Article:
The ground covered by this volume includes many stirring events. It begins with the Mexican War and the consequent renewal of the slavery contest, and it leads through the exciting AFifties. Then comes the Civil War which is treated in detail; on the causes, conditions, and progress of that titanic struggle, the participants, both civil and military, speak with directness and cogency. The troubled and confused Reconstruction period is illustrated by extracts which bring out the main events and scenes; there is no attempt to restate the wearisome debates, or to bring out the details of party and personal controversy. Our forefathers did interesting things and left entertaining records. The story of our nation=s development is clearer for the suggestions made by these writers. They are prejudiced; they see but a part of what is going on; they leave many gaps; but, after all, they tell the story.The collection was selected and edited in 1900 by Albert Bushnell Hart, Professor of History at Harvard University, and a well-respected and published scholar.
"Men of Granite is a thorough history of New Hampshire combat troops in the years before and during the Civil War. Focusing On the day-to-day experiences of the common soldier and his reasons for taking up the fight against the Confederacy, Shaffer has mined myriad primary sources to draw together the experiences of all of the state's regiments and units into this single, cohesive volume." "Further enhanced by twenty illustrations and twelve maps, Shaffer's detailed survey reinserts the story of New Hampshire forces into the annals of Civil War history and, through frequent quotation of soldiers' own accounts, gives voice to the motivations and daily experiences of determined Union forces from the Granite State."--BOOK JACKET.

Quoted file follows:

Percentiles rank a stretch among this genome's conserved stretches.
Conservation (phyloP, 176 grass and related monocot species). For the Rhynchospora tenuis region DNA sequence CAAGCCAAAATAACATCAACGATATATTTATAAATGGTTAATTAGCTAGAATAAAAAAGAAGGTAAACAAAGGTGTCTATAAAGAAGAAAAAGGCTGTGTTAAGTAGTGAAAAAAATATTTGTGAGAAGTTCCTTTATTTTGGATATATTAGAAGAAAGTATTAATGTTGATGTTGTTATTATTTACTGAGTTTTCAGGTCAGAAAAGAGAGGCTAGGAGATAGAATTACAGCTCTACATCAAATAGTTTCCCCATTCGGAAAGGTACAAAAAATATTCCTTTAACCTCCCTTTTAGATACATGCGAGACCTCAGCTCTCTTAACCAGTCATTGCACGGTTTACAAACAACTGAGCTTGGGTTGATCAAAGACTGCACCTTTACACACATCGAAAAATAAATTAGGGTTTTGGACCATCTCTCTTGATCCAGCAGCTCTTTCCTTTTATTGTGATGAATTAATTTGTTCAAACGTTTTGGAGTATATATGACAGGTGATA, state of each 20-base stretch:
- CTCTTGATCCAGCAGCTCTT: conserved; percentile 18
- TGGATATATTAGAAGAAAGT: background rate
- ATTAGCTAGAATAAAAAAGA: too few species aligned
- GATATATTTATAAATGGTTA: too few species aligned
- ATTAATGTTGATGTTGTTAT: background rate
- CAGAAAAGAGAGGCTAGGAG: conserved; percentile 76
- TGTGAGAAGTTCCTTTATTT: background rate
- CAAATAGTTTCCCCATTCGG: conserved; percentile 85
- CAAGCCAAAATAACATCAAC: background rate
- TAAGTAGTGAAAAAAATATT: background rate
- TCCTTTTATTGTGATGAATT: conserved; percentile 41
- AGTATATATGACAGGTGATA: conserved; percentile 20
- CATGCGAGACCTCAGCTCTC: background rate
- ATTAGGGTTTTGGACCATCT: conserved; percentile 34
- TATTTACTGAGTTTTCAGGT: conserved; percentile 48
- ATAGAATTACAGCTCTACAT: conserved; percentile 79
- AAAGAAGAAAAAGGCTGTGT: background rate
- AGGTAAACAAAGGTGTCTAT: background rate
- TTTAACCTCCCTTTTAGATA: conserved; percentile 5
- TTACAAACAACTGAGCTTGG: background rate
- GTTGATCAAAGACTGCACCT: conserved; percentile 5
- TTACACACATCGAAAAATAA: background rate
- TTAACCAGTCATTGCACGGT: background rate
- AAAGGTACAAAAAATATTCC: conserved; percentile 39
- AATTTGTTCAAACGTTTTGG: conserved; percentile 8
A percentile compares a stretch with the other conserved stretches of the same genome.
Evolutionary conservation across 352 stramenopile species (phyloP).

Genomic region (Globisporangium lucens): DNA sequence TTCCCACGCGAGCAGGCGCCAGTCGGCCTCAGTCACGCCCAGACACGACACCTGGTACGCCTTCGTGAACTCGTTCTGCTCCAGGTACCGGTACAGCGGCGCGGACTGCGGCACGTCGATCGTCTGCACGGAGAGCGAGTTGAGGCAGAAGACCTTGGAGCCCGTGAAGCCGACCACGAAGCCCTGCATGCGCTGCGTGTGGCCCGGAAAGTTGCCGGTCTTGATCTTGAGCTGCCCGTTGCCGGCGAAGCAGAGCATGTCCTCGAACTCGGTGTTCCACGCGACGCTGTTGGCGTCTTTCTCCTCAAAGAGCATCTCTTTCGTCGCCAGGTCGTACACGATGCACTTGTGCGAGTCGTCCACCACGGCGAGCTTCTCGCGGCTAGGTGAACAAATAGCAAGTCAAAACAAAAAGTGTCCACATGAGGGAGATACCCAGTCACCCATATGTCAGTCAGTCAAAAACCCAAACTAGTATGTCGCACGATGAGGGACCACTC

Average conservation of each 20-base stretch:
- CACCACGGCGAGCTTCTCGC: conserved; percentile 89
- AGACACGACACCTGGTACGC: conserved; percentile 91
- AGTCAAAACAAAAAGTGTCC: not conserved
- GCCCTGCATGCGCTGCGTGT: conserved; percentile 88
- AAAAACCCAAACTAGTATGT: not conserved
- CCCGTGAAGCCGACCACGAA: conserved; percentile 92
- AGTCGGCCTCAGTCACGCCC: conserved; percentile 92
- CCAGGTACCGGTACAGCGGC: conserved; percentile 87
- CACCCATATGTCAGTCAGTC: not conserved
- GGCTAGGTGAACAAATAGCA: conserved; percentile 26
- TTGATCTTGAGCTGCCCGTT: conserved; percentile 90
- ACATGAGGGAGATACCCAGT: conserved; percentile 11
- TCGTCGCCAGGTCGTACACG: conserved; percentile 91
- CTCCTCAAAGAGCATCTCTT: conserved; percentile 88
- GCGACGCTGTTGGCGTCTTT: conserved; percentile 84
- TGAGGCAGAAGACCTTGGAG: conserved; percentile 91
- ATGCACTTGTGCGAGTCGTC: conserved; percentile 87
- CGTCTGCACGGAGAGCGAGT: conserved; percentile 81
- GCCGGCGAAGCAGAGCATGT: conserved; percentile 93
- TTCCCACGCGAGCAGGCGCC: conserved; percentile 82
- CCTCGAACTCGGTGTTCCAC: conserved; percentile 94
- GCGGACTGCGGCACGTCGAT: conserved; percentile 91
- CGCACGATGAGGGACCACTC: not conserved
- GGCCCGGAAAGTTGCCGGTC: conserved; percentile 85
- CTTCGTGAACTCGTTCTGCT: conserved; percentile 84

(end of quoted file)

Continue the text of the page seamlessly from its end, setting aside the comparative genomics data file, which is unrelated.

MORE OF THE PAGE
"This practical and informative course book is a fascinating, visual volume which leads the student through the development of the language from Old English, through Middle and Early Modern English to the establishment of Standard English in the eighteenth century." "At the core of this substantially expanded second edition lies a series of nearly 200 historical texts, of which more than half are reproduced in facsimile, and which illustrate the progressive changes in the language. The book is firmly based upon linguistic description, with commentaries which form a series of case studies demonstrating the evidence for language change at every level - handwriting, spelling, punctuation, vocabulary, grammar and meaning." "Such a wealth of texts, as well as the structured activities and the various case studies, allow the volume to be used not only as a stimulating course text, guiding students through the analysis of data, but also as a comprehensive resource book and invaluable reference tool for teachers and students at all levels."--BOOK JACKET.Title Summary field provided by Blackwell North America, Inc. All Rights Reserved
A history of the UK’s regional inequalities, and why they matter Differences between England’s North and South continue to shape national politics, from attitudes to Brexit and the electoral collapse of Labour’s ‘Red Wall’ to Whitehall’s experimentation with regional pandemic lockdowns. Why is this fault line such a persistent feature of the English landscape? The Northern Question is a history of England seen in the unfamiliar light of a northern perspective. While London is the capital and the centre for trade and finance, the proclaimed leader of the nation, northern England has always seemed like a different country. In the nineteenth century its industrializing society appeared set to bring a political revolution down upon Westminster and the City. Tom Hazeldine recounts how subsequent governments put finance before manufacturing, London ahead of the regions, and austerity before reconstruction.